10 Dec 2012

Lessons learned from transporting ‘dilbit’ oil & how they should apply to the Keystone XL pipeline

Written by Jim Pierobon

What happened near Marshall, Mich. in July 2010 illuminates the risks of building the controversial extension of the Keystone XL pipeline. That’s because a six-and-a-half foot tear in a 30-inch carbon steel pipeline operated by Enbridge Energy Partners spewed more than 1 million gallons of gooey crude oil mined from Canadian tar sands into the Kalamazoo River and just 70 miles from Lake Michigan.

CREDIT: Inside Climate News

What it’s taken to clean up the oil, the lives and businesses it has affected along with the stench and pollution which made the surrounding area inhabitable for 150 family homes is told succinctly in an ebook by Elizabeth McGowan and Lisa Song, The Dilbit Disaster. The book was published earlier this year by Inside Climate News where both are staff writers and wrote extensively about the Enbridge  / Marshall rupture.

The solid red lines represent the proposed extensions of the Keystone XL Pipeline owned by TransCanada. The northern portion would be built on top of the High Plains / Ogallala Acquifer in Nebraska.CREDIT: Wikipedia Commons

“Dilbit” is short for diluted bitumen, the very type of crude oil that the Keystone XL pipeline is to transport from Alberta, Canada across the parts of Montana, South Dakota, the Nebraska portion of the giant Ogallala Aquifer, Kansas, Oklahoma and Texas to oil refineries near Houston.

What’s disturbing is that little has been done to gauge the impact that a dilbit accident could have even in the face of heightened scrutiny.

The Ogallala is a huge source of fresh water that if spoiled, could create boundless problems if not a catastrophe from which there would be no reasonably full recovery.

Now one would hope that the Environmental Protection Agency, the Pipeline Division of the National Transportation Safety Board and TransCanada, owner of the Keystone XL pipeline, would learn from Enbridge’s mistakes and lack of proper maintenance and insufficient risk management. If there is tangiible evidence of that, I hope readers will comment, below.

The fact that this accident occurred a few months after two other energy tragedies partly explains why it never garnered much attention outside of Michigan. At the time oil was spewing from the Macondo well in the Gulf of Mexico owned by BP after a rupture that killed 11 workers. And the coal industry was reeling after 29 lost their lives during an explosion in the Upper Big Branch mine in West Virginia.

To be sure, no lives have been lost as a result of the Enbridge / Marshall pipeline rupture. But the potential for human, economic and environmental harm is more far-reaching. Advocates, critics and government officials need to look no farther to digest the potential consequences.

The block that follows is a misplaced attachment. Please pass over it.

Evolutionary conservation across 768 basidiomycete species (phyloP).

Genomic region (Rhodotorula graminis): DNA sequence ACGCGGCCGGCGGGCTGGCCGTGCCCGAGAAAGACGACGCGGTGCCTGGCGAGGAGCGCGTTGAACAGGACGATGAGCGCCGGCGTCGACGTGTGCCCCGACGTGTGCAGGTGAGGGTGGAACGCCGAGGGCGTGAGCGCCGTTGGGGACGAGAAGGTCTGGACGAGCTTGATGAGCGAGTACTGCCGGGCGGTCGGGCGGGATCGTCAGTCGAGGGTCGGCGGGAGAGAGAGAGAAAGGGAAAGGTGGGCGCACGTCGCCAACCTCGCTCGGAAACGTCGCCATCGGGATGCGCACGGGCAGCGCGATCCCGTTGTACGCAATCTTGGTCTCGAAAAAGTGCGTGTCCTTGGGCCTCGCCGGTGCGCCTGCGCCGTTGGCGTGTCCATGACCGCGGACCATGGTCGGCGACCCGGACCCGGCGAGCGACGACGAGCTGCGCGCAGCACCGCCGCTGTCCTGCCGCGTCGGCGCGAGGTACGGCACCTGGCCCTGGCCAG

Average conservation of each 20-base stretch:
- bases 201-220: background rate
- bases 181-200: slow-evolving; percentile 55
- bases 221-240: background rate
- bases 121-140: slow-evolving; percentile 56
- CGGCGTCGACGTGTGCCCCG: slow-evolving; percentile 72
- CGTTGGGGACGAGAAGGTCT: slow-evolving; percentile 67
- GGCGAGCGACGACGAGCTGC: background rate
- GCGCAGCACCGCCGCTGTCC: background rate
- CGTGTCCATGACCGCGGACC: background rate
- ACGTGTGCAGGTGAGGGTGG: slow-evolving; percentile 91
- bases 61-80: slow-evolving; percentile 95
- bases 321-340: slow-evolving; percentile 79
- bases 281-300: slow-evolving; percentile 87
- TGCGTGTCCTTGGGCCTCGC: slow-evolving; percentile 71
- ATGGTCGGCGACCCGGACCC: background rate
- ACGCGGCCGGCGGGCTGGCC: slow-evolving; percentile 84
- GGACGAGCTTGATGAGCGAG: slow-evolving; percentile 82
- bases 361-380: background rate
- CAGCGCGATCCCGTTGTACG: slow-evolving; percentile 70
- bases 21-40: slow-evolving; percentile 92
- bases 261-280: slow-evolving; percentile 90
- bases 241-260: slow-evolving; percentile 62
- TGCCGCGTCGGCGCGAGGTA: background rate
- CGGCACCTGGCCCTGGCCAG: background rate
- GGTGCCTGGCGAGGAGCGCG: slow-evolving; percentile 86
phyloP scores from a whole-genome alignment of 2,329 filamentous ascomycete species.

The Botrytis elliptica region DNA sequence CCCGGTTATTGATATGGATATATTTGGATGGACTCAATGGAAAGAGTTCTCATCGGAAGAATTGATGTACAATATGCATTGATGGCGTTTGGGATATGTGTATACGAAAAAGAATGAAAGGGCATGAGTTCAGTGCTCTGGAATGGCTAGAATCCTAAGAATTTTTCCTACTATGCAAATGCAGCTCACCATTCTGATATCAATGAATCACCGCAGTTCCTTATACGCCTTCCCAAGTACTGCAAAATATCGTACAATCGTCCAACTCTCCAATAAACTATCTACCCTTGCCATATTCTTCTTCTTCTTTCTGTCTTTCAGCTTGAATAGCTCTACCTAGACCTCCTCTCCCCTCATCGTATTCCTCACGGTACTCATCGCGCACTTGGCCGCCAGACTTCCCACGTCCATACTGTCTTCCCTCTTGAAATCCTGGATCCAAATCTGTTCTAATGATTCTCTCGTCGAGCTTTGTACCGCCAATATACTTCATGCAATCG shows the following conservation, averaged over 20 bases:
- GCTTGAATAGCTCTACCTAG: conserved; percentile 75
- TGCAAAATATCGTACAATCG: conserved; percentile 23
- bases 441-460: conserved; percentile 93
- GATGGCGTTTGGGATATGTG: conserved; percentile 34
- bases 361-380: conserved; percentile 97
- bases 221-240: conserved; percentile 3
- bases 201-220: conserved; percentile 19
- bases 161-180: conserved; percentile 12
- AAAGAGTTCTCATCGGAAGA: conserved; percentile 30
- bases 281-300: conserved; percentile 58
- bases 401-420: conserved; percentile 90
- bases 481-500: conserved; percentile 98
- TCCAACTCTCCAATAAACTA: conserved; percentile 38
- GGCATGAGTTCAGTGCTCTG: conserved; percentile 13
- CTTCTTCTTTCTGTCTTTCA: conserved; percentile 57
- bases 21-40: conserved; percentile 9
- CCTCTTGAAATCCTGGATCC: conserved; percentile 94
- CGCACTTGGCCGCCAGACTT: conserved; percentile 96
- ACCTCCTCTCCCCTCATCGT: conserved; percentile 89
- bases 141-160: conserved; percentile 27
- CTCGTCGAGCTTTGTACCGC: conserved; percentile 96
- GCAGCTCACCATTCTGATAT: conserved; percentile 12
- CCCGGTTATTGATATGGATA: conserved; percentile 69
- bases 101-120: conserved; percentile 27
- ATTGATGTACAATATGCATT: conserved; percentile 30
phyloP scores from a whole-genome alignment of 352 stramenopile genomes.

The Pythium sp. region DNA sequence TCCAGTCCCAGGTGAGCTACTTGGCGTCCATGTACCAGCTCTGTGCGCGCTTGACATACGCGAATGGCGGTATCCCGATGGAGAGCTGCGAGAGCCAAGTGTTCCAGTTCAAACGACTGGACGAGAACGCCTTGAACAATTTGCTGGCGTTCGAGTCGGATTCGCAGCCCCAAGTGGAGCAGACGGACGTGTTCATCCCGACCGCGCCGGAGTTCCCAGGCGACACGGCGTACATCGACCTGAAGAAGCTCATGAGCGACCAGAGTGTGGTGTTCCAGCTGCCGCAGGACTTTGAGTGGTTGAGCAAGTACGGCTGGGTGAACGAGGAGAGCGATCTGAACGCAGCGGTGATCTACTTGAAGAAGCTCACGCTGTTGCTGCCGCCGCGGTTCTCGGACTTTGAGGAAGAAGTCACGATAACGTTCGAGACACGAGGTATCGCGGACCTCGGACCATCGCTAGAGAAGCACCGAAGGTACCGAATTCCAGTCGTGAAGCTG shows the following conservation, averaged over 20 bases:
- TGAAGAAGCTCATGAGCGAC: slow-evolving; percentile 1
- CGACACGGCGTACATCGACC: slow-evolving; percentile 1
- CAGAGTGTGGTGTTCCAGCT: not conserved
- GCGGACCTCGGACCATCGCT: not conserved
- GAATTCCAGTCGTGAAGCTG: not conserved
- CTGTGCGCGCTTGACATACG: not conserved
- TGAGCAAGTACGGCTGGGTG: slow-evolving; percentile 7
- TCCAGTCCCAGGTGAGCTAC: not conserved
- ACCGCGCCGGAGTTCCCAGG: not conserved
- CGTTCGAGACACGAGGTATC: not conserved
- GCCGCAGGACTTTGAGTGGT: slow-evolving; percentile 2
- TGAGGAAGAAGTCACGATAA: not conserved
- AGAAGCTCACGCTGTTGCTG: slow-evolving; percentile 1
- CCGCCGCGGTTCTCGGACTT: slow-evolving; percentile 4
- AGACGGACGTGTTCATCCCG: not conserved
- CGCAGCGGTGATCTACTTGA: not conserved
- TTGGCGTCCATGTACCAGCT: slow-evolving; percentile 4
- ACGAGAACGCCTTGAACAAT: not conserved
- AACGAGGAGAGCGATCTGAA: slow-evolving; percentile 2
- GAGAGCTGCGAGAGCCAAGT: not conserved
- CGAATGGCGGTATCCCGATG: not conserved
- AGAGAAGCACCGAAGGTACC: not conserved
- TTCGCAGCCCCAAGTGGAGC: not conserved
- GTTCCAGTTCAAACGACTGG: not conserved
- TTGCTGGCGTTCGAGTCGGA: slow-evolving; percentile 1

In addition to trying to remove the 1 million+ gallons of tar sands crude oil, 200,000 cubic yards of oil-contaminated sediment and debris were found. According to the EPA and state officials, at this writing, the clean up process still has a long way to go.

This is a portion of the Enbridge oil pipeline that broke open in Michigan. What lessons have industry and regulators learned? CREDIT: National Transportation Safety Board

Because tar sands crude is so thick, it doesn’t flow easily through pipelines. So operators steam or strip-mine the crude from the sandy soil it comes from. Then is it diluted with liquid chemicals, including benzene, a known human carcinogen.

Based on how Enbridge either neglected or was not aware of weaknesses in the pipeline (photo), why should regulators and other government officials think other pipeline companies, including TransCanada, would operate any differently — unless new regulations are put in place. You can read about Enbridge and it’s view of pipeline safety and integrity here.

The $3.7 million fine Enbridge paid the EPA in September 2012 made this spill the most expensive U.S. onshore pipeline accident ever. It was supposed to ‘close the books’ on the tragedy. But you can read here about how EPA  still needed to order Enbridge in October 2012 to finish cleanup operations. The completion of that work may be several months, perhaps years, away. Here is where one can track progress — or lack thereof.

In the meantime, at least a few operational (as opposed to pure policy) recommendations offered by the Natural Resources Defense Council here deserve serious consideration. At the top of my list are:

  • The pipeline industry should take special precautions for transporting dilbit.
  • Approval of pipelines carrying dilbit should not occur unless updated and independently-verified safety regulations are in place.

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